For the next few weeks, as we approach the April 8th release of A Family by Any Other Name, I’d like to introduce you to some of the book’s contributors.
Jason Dale is a high school teacher in Port Dover, Ont. His essay is called “Piecing My Family Together.”
How did you find out about this project?
As a friend of Bruce, I was familiar with his other books. Years ago he had asked me to contribute something, but I wasn’t in the right frame of mind or life was simply too busy; this time I felt ready, I suppose, to revisit the darker days of our adoption journey.
Why did you decide to contribute?
I decided to do it this time for two reasons: (1) to leave an “origin story” behind for my sons and (2) because Bruce bribed me with the promise of one of his legendary pecan pies (still waiting, by the way). Regarding the topic of choice, being familiar with most of the details of our adoption experiences, Bruce specifically requested I focus on them because he felt they would add something unique and meaningful to this compilation.
Tell us a bit about yourself, both your life and your writing experience.
My life is pretty full: fantastic husband, three wonderful sons, a dog I adore, close-knit and supportive extended families, a dozen or more lifelong friends to hang out with and a job I honestly love going to every day. I’d hate to jinx it, but I feel I’ve won the lottery of life.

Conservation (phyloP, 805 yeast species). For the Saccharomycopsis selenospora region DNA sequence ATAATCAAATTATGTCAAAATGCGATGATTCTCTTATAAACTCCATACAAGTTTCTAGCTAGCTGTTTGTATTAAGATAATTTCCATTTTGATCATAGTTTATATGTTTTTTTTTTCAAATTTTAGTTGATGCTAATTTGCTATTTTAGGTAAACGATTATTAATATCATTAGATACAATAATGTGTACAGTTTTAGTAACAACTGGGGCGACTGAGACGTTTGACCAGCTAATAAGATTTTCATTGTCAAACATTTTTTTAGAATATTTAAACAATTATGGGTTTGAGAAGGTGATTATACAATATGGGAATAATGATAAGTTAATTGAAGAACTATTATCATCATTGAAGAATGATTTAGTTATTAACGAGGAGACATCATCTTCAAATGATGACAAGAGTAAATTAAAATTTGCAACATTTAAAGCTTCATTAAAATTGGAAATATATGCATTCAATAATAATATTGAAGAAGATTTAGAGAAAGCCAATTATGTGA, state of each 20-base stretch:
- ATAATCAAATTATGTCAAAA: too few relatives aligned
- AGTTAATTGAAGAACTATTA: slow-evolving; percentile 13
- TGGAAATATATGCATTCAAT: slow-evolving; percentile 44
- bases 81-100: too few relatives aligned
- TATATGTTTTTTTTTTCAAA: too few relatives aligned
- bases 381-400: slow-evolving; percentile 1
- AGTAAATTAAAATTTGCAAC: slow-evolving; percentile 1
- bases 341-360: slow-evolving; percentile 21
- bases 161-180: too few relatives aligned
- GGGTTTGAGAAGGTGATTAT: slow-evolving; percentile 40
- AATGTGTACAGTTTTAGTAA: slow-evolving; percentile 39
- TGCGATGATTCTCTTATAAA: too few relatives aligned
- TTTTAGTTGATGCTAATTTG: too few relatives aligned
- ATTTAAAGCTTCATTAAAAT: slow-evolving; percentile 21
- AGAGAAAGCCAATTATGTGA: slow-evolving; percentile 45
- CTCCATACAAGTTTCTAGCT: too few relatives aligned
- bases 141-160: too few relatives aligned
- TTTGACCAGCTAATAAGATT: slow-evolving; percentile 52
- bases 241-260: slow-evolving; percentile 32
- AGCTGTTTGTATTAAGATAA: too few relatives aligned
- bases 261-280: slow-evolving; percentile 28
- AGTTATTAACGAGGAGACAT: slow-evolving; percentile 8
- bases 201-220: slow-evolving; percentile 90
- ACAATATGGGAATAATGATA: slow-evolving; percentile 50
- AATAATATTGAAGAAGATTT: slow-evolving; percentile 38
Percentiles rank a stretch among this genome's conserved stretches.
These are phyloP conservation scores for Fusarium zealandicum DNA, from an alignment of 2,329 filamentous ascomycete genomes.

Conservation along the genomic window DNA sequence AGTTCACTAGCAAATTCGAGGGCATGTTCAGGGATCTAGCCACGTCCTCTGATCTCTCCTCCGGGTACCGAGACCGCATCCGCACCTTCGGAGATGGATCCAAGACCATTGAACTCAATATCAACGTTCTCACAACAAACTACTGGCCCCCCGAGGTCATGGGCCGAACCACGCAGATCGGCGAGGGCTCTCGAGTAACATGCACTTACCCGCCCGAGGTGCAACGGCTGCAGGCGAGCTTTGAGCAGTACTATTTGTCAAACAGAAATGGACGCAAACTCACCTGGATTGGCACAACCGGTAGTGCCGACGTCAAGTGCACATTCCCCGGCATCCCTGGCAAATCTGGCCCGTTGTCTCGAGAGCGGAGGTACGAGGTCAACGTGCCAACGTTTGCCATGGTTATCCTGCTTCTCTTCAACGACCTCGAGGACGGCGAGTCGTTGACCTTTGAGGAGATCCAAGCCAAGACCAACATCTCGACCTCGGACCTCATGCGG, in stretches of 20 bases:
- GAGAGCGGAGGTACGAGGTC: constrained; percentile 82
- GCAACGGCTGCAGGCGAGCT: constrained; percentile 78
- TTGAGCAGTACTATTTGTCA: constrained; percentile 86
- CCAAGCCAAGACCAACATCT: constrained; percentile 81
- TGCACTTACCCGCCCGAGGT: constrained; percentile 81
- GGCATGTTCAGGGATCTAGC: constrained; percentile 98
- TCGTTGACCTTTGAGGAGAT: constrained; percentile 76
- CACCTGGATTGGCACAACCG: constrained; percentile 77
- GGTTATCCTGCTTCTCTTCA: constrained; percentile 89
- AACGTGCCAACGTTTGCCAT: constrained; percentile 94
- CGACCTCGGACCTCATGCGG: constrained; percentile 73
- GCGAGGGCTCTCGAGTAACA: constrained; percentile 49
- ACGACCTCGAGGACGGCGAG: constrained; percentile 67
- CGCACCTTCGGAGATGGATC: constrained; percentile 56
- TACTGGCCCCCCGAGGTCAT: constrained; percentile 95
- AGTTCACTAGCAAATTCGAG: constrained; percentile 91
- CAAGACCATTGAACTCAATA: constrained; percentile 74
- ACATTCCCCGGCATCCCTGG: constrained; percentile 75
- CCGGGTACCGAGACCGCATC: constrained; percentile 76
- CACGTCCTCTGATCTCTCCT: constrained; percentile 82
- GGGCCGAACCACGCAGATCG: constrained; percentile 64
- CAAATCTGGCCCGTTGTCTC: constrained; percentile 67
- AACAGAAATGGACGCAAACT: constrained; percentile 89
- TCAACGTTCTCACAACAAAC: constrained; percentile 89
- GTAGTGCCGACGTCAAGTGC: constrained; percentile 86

Professionally speaking, I’m a high school teacher who works one-on-one or with small groups of teens with a wide range of potential barriers to success: learning disabilities, social or behavioural issues, poor mental health, family or home life difficulties, subject-specific challenges, you name it.
I’ve never been published before, apart from dozens of letters to the editor of local newspapers challenging homophobia and teacher-bashing, advocating for same-sex marriage, opposing various forms of discrimination and addressing the myriad politically-based issues that have enraged my liberal heart over the years.
Did writing about your own experiences prove challenging in any way?
Not really. I write to my boys in a journal anyway — recording fun family adventures, offering advice for when they’re older, telling them about extended family members who have died, that kind of thing — so this was a great opportunity to work with a professional editor and create a more polished legacy piece for them.
What did you get out of writing an essay for this collection?
I found it therapeutic, actually, to revisit our hellish “Middle Period,” as I refer to it, now that five years have passed. All things considered, Regan and I are incredibly lucky guys. One thing is certain: the teenaged me would be shocked to discover that I am now a married man with three children, still living in my hometown of Port Dover, literally four houses down the street from Mom. In the ’80s, I would have said, “Gag me!” but nowadays it’s just fine with me.
Do you have any upcoming projects you’d like readers to know about?
Someday I hope to write that book my friends are always suggesting, chock full of outrageous stories from my personal, family-based and work-related lives. My life has been quite a trip thus far and I’m hoping it’s only half over.